Christine, the chick looking for a running buddy, runs fast.  She’s 13 years younger than me and ran her last 50k in a little more than 5 hours – because she rolled and twisted her ankle at mile 15 and had to go a little slower because of the pain.  Her normal pace is 8:30.  Mine is 10:10 on a good day, 10:30 on an average day and 11 if I haven’t slept much.   I was thrilled to run with her though because it’s always nice to run with company, and I thought it might help me run faster.   We were joined by another chick that I adore.  Here we are at mile 7.  Still happy.


Even though it wasn’t raining when we got to Wildwood, it had rained off and on, at times hard, for the previous 48 hours.  The trail was a mud pit in places and I still hadn’t purchased any trail shoes.  That wasn’t good.  My left ankle took a beating, constantly sliding out from under me, unable to get the appropriate grip and it HURT before we got to the turn-around spot.

We started at the 53rd trail head which drops you down onto Wildwood at the 9.25 mile marker.  We ran, talked, laughed our way eleven and a half miles out to mile marker 20.75.  I took this picture and posted it on Facebook with the words “half way!” without thinking too much about it.  It wasn’t til I got back to my car and saw some of the comments that I realized how misleading that was.  HA!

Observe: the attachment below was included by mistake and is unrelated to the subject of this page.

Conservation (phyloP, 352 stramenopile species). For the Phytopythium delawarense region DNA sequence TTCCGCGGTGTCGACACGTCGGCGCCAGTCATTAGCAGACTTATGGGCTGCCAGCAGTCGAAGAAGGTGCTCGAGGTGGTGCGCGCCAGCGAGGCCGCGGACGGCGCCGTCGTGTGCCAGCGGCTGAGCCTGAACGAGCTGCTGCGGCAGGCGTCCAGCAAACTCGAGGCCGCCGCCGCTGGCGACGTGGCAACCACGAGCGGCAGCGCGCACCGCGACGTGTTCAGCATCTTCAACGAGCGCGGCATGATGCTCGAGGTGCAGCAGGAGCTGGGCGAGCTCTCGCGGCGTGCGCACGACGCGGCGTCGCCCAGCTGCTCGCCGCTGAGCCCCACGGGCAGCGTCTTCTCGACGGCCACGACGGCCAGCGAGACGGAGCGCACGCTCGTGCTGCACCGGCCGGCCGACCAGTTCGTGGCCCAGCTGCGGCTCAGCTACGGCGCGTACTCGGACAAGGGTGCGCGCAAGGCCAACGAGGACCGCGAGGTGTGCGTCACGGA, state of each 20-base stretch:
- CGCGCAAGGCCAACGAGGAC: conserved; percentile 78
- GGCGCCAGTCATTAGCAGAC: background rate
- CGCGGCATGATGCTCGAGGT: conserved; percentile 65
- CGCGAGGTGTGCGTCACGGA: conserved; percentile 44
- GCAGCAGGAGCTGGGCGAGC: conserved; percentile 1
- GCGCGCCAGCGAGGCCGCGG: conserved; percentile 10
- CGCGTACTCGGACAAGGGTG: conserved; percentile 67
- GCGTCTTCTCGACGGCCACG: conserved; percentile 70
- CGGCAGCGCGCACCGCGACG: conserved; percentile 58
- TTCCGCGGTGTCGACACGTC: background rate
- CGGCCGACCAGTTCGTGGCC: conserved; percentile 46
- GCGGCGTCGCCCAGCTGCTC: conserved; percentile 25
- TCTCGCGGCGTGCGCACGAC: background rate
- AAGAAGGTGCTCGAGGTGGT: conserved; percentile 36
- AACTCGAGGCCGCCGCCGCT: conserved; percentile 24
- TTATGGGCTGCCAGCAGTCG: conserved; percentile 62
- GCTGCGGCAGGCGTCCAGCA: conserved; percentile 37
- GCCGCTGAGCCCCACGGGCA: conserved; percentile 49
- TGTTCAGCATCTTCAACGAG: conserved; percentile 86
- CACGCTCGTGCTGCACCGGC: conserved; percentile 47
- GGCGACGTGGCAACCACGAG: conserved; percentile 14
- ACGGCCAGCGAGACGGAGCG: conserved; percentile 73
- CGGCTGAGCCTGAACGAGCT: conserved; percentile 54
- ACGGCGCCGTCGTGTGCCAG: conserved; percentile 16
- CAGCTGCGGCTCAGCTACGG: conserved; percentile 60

My brother’s comment was “Oh hell no” – I had to go in and say no, we didn’t actually run 41.5 miles, only 23.  To which I had multiple girlfriends text me and say “who says ‘only 23’?”

On the way back Amy told us she had never run more than 18 miles, ever.  We were probably at mile 16 when she told us.  Christine and I were excited for her, she was excited, but I’d say within the next 4 miles she started to fade fast.  By mile 21 I was starving, my left ankle was throbbing and I was sure I was going to fall on my ass from the mud.  We started walking up the hills (which seemed to be relentless) and by the time we had less than 2 miles to go Amy announced she could not run anymore.  I was fine with that.  I’m not sure I could have run anymore either.

We finished the 23 trail miles in just under 6 hours (and this included walking for 2 miles, peeing in the woods a couple of times, and the times we stopped to take pictures and eat).  I stood at the street looking back at the trail and said “I should be able to finish an additional 3.2 miles in less than an hour right?”  They both laughed at me and assured me I could.  I think they may be right.

Here are my sad, sad shoes after Saturday’s 23 muddy miles.  I drove home in my socks because my ankle demanded I take it out of the shoes immediately. 


After a hot shower the ankle felt better but I knew I couldn’t put off purchasing proper trail shoes.  I went to Road Runner and did the whole Shoe Dog thing.  I walked instead of running on the treadmill to be nice to my ankle.  I tried on a bunch of shoes.  Asics, Mizunos, New Balance, Saucony, Brooks.  I liked the Asics GT 2000.  I also really liked the Mizuno Wave Ascend 7, but when I tried on the Saucony Progrid Peregrine 3 my feet were home.  I. Love. Saucony.


I expect to see Wildwood again next Saturday with Maureen.  And then I get to run a pretty flat half marathon through lilac and tulip fields with views of Mt. St. Helens and the Columbia River on Sunday.  That’s a good weekend for sure. 

Have a great week everyone!